Thursday, May 25, 2017

One Is The Most Anxious Number

In my last post, I mentioned that planning ahead is best for those who like to run races. So, when I saw an advertisement for the Medtronic TC One Mile happening in May, I decided to look into it.

I'm not going to discriminate against a race just because it's only one mile. Especially since the race was on a weekday, and weekday races are best for my schedule. I decided to register for the race, and I had a little over two months to work on my mile pace.

I've heard that improving your running time happens with hill work and speed work. Also, running longer distances helps. If I can get my body used to running a 5K, then I should, theoretically, be able to 'rock' a one mile.

Prior to the race, my best time for one mile was right around nine minutes. I didn't know if I would get much faster for the race. I honestly didn't even expect to. I just did my best to maintain a (mostly) regular running schedule. We have a treadmill, so I couldn't really use weather as an excuse for not running. Life got in the way of a couple of runs, but for the most part, I ran every other weekday for the two months leading up to the race.

The TC One Mile was on a Thursday evening. I don't generally like driving downtown, so I opted to take Metro Transit to the race venue. It just so happened that I could ride the bus for free with a special pass printed from the TC One Mile website. Score! When my family dropped me off at the bus station, I was already a bundle of nerves. I get super nervous before races anyway, but there were a couple of other things that were adding to my anxiety. I was nervous about the little "twinge" I kept feeling in my right quadricep. I was nervous about taking Metro Transit — it's not something I do often, and I rarely do it alone. I was nervous about whether or not my sister, who had agreed to pick me up after the race, would actually show up. Read my last post if you're curious as to why I question her reliability. So, when my bus was thirteen minutes late, I was pacing around the bus stop like a crazy person. I planned my trip so that I would get off of Metro Transit about an hour before the race. I had to walk about a quarter mile to get to the race start from where I got off the Light Rail. With my bus being late, I would miss my connection for the train.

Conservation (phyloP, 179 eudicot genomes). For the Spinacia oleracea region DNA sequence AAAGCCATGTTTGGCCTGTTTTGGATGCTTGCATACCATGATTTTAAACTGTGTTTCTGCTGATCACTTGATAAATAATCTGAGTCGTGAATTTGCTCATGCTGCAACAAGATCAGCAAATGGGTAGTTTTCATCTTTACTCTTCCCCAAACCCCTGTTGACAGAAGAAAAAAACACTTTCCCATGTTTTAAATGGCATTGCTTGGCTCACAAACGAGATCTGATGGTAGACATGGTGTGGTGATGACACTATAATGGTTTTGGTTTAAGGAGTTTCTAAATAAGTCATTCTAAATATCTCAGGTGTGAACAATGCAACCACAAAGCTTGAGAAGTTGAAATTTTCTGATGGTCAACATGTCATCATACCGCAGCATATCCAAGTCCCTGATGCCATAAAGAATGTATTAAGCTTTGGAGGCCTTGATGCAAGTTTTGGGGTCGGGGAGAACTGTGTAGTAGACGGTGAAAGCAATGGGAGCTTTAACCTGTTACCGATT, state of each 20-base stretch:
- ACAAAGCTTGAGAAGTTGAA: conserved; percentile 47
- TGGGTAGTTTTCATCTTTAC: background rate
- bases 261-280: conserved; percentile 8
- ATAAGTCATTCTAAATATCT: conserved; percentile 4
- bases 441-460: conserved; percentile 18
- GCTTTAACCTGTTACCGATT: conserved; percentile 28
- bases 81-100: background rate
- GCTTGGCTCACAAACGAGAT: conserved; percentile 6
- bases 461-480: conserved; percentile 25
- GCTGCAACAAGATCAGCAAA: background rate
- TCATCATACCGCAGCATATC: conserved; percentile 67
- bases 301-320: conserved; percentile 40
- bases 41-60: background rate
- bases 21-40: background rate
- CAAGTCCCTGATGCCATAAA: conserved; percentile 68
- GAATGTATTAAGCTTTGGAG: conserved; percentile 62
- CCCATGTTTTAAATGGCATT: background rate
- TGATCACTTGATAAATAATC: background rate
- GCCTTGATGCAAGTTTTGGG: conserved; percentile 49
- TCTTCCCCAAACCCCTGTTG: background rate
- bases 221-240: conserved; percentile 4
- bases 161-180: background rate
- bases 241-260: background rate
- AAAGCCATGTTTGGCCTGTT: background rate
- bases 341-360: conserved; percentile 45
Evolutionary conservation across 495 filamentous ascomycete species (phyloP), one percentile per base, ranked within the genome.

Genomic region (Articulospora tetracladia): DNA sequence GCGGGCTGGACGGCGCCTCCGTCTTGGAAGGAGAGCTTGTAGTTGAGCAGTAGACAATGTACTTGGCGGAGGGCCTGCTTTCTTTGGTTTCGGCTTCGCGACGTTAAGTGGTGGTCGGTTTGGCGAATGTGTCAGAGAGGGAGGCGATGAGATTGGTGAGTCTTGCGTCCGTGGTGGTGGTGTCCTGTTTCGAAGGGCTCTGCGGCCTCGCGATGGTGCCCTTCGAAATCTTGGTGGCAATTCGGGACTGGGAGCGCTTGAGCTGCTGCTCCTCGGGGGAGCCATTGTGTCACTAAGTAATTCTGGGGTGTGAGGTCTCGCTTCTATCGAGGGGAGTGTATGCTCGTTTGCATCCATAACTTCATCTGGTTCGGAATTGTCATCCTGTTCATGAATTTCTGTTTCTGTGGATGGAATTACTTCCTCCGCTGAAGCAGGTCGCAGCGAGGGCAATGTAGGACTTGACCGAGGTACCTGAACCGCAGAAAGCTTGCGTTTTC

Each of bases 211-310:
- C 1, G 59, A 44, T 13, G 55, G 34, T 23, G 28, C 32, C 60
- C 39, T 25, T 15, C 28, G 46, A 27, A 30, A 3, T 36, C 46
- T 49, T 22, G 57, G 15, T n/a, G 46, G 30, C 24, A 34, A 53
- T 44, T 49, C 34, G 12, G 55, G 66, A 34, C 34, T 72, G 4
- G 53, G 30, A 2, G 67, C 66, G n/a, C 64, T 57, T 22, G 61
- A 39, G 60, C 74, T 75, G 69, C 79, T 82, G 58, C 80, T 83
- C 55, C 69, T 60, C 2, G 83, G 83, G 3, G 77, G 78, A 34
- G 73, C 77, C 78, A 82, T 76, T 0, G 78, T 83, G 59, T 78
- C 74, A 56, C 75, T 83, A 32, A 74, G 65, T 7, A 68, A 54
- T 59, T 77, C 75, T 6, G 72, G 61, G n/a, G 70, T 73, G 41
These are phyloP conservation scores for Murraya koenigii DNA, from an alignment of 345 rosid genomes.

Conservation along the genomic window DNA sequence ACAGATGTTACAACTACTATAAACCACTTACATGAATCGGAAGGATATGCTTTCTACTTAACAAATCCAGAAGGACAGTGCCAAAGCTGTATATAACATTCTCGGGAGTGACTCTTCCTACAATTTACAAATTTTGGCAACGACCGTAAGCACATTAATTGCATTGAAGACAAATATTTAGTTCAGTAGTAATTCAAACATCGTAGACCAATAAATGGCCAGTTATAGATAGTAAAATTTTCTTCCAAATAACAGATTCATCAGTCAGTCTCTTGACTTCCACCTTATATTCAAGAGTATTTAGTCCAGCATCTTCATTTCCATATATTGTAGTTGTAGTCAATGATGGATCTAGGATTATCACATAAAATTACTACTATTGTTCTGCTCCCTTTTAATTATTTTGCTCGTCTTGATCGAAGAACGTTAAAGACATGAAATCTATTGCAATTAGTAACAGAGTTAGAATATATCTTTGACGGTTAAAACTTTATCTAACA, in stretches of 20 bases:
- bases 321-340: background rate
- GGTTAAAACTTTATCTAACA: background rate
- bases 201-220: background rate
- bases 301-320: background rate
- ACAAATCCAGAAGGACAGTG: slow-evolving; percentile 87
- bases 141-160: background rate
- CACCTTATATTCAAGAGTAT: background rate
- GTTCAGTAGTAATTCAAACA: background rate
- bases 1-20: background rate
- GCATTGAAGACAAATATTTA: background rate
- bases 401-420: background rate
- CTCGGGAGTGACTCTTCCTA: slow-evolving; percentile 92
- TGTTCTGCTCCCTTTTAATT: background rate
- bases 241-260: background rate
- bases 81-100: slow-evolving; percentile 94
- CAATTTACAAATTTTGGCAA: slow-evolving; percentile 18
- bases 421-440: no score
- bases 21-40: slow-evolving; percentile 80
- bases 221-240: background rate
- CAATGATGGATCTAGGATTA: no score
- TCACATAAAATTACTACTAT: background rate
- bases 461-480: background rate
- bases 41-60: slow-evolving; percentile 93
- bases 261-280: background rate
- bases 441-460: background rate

Once I got on the bus, traffic, construction, and detours all added to my anxiety. I checked the time; 6:30. I was supposed to be there by 6:30. Instead, I was barely five minutes away from where I got on the bus. I got on my phone to search for the Light Rail schedule. What did people ever do without smartphones? Thankfully, a train ran every ten minutes. So, regardless of what time my bus got to the stop, I would be able to catch a train relatively quickly.

I made my connection (about thirty minutes after I planned to), and I got to my final destination without further incident. I still had thirty minutes to spare. I jogged to the 'sweats check' so that I could check my personal items. Then, I went down to the riverfront to take a few pictures. I ran into someone else from the Run the Year Facebook group, which was pretty neat considering there are 24,000+ people in the group.

There were several different start times for the race depending upon which wave you wanted to or qualified to run with. I opted to be in the competitive wave, because I was more serious about the race than those running the recreational wave. However, when I lined up for my start time, I started questioning whether or not I belonged in the competitive wave. Many of the racers looked very fit, very active, and much better at running than me. But, I chose to be there, not because I expected to win any prizes, but because I wanted to push myself. My goal was to finish in about nine minutes and to not get injured. Sometimes, the key to running faster—in addition to hill work, speed work, and higher mileage—is simply to run with people faster than you.

My favorite part about the route was that there were official time clocks every quarter mile. Every time I passed a clock, I tried to do the math in my head to figure out what my finish time would be. Even still, when I crossed the finish line at 8:23.6, I was shocked by my time. Regardless of seeing a clock every quarter mile, I still had no idea I was going that fast.

Shortly after finishing, I received a text from my sister. She was at the finish line. Sweet. Not only did the race go better than I could've hoped, but my ride didn't let me down. Her and I went to the race after-party for a bit. They had alcohol samples and other freebies that we took advantage of. We also shared a brownie from a food truck. Overall, it was a great experience. I would sign up again next year in a heart beat. Hopefully next year I won't be so anxious, since I've run the route and I know the drill. And hopefully by then, I'll be able to beat an 8:23 mile.

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